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Bipolar Disorder and Substance Abuse
In the multimedia cyber world, awareness of bipolar disorder continues to grow. You can go online and search for “Celebrities with Bipolar Disorder” and some of the names that will come up are Britney Spears, Mel Gibson, Ben Stiller, Kurt Cobain, Ozzy Osbourne, Macy Gray, Axl Rose, Virginia Woolf, Linda Hamilton, Sting, Jean-Claude Van Damme and many others. Since celebrities are in the public eye and constantly under the watchful eye of the media, any unusual behavior is seen and scrutinized.
Many people with mood disorders can remember years or years of manic and depressive behaviors. They did not seek help until the function of their daily activities was significantly impaired. Before seeking help, some people with mood disorders try to cope with their manic-depressive mood swings either through exercise, hobbies, yoga, art, music, or talking with close friends or family. Unfortunately, most individuals choose to self-medicate with alcohol and illicit drugs. 60% of people with bipolar disorder will develop an addiction disorder at some point in their lives.
Bipolar disorder is categorized as a mood disorder in which a person cycles between a manic state (hyperactivity, distractibility, reduced need for sleep, grandiose behavior, flight of ideas, racing thoughts, pressure/rapid speech, impulsivity, poor judgment, hypersexuality, leisure spending, dangerous behavior and unrealistic optimism) and depressed mood (sadness, crying spells, reduced sleep, loss of interest or pleasure in activities or hobbies, excessive guilt, low energy/motivation, weight gain, feelings of helplessness/hopelessness/worthlessness, restlessness or irritability, poor concentration, and suicidal thoughts thoughts or attempts).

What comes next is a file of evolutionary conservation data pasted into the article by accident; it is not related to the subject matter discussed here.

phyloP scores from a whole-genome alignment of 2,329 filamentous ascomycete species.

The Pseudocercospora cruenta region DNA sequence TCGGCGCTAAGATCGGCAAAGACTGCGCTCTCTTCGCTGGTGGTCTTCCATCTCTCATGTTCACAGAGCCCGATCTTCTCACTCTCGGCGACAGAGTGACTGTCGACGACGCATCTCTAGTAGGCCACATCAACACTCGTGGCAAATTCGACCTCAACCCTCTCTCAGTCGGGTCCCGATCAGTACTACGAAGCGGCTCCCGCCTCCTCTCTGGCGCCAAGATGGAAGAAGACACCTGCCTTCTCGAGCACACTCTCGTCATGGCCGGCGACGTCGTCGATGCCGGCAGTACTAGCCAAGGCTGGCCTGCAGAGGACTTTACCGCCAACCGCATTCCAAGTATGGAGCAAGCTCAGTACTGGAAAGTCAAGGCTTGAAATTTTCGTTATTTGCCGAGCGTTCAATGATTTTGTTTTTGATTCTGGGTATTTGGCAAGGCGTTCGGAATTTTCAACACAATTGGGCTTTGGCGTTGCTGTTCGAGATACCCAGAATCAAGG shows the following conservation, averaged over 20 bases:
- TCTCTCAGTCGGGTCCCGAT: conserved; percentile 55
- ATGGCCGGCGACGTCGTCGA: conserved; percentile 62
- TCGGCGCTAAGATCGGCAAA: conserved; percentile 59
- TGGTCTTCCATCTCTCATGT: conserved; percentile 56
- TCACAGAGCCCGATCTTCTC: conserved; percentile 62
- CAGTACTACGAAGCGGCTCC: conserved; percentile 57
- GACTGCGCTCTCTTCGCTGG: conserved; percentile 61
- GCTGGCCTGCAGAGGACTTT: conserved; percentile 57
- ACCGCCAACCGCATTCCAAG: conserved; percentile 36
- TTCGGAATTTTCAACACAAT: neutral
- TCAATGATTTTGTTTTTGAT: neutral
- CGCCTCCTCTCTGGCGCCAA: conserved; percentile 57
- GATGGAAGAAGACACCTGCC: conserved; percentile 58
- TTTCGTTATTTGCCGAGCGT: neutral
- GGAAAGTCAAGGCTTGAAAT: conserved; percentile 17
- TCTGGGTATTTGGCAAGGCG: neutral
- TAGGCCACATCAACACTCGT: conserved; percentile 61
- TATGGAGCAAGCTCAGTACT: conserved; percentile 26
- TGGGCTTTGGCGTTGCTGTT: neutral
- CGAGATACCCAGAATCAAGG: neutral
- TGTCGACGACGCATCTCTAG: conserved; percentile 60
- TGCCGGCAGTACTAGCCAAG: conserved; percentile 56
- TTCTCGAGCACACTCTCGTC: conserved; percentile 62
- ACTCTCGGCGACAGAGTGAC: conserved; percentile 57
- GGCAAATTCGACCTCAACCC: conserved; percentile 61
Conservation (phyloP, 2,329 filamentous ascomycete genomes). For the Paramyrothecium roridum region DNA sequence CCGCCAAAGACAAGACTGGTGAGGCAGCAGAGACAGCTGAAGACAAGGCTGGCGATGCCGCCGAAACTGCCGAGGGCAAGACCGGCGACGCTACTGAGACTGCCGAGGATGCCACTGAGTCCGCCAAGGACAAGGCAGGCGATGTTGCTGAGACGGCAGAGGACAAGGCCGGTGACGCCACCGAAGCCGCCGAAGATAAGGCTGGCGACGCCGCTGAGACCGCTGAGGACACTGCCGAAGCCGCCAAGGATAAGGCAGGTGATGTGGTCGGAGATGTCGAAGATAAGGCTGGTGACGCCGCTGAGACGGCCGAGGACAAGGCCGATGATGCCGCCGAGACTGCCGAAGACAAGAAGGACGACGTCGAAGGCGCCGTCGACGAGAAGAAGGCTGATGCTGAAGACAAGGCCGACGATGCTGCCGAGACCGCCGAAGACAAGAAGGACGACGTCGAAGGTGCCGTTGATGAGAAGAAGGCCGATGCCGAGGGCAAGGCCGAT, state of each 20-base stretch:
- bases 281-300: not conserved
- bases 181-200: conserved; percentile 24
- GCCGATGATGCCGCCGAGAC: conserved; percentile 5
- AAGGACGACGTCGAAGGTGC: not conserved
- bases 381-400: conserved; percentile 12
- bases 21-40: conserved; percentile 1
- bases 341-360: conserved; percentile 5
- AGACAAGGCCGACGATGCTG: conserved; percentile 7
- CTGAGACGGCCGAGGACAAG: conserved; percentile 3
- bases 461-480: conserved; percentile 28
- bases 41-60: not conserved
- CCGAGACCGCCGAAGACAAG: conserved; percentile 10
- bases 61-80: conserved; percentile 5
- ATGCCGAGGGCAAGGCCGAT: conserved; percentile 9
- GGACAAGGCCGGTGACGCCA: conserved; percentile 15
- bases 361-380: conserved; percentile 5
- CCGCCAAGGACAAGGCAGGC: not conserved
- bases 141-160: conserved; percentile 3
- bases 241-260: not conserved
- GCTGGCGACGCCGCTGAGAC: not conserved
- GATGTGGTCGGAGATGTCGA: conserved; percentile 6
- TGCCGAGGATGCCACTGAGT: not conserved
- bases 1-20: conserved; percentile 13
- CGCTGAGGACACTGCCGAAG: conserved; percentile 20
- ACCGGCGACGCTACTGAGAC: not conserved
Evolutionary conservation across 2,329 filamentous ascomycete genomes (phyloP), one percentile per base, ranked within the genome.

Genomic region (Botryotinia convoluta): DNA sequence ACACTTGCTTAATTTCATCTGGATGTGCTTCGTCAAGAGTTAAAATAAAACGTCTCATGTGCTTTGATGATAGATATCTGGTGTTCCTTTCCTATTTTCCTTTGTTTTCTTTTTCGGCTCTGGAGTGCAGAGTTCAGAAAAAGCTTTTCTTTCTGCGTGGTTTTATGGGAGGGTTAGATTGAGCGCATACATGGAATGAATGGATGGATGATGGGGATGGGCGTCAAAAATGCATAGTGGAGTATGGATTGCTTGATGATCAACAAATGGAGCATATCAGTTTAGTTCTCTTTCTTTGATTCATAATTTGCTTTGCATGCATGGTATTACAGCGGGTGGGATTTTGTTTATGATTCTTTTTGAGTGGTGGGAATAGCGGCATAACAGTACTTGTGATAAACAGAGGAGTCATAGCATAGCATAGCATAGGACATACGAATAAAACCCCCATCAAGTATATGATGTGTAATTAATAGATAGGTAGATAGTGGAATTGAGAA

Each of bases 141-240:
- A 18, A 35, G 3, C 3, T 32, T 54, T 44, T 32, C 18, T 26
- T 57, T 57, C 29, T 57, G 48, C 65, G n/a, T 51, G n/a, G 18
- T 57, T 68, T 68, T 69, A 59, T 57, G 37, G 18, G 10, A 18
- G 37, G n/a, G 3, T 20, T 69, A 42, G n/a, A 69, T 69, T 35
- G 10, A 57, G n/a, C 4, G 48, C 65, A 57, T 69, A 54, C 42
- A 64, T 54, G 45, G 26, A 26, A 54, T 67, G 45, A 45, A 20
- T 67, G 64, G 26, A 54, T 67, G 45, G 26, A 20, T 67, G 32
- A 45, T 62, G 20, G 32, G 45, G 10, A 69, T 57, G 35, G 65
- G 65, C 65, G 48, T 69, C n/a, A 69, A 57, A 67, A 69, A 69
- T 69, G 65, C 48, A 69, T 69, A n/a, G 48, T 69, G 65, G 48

The prevalence of bipolar disorder in the United States is 1-2% of the general population. The age of onset is around 19 years, with most cases occurring between the ages of 15 and 20. The incidence between men and women with bipolar disorder is equivalent with no general association with socioeconomic class or ethnic group. Only one-third of those with a mood disorder are officially diagnosed by a doctor, and of that one-third, approximately 25% actually receive treatment. Untreated bipolar disorder has a lifetime risk of outright suicide of 15%.
A person with a mood disorder can look very different when they are manic or depressed, which is why the disorder is often misdiagnosed. In terms of substance abuse, often an individual can deal with their depression by using cocaine as a mood booster. When coping with their mania, an individual may consume alcoholic beverages, benzodiazepines, or opiates to bring down their mood. The question that needs to be asked is whether substance abuse is the result of bipolar disorder or whether the signs and symptoms of bipolar disorder (mood swings of mania and depression) are the result of substance abuse. Such individuals may be bounced back and forth from psychiatric hospitals or drug rehabilitation centers. Often, individuals are denied treatment or are frustrated with the system and are no longer receiving treatment.
To better address this issue, Dual Diagnosis or Mental Illness and Chemical Dependence (MICA) units have been developed. These units recognize both “mental illness” (major depression, bipolar or schizophrenia) and “substance abuse”. These units consist of psychiatrists, nurses, psychologists, therapists, social workers and other support staff. Such programs provide a medically supervised and safe detoxification process; an individualized treatment plan that addresses both psychiatric illness and substance abuse and a central location that limits disruption and improves continuity of care.
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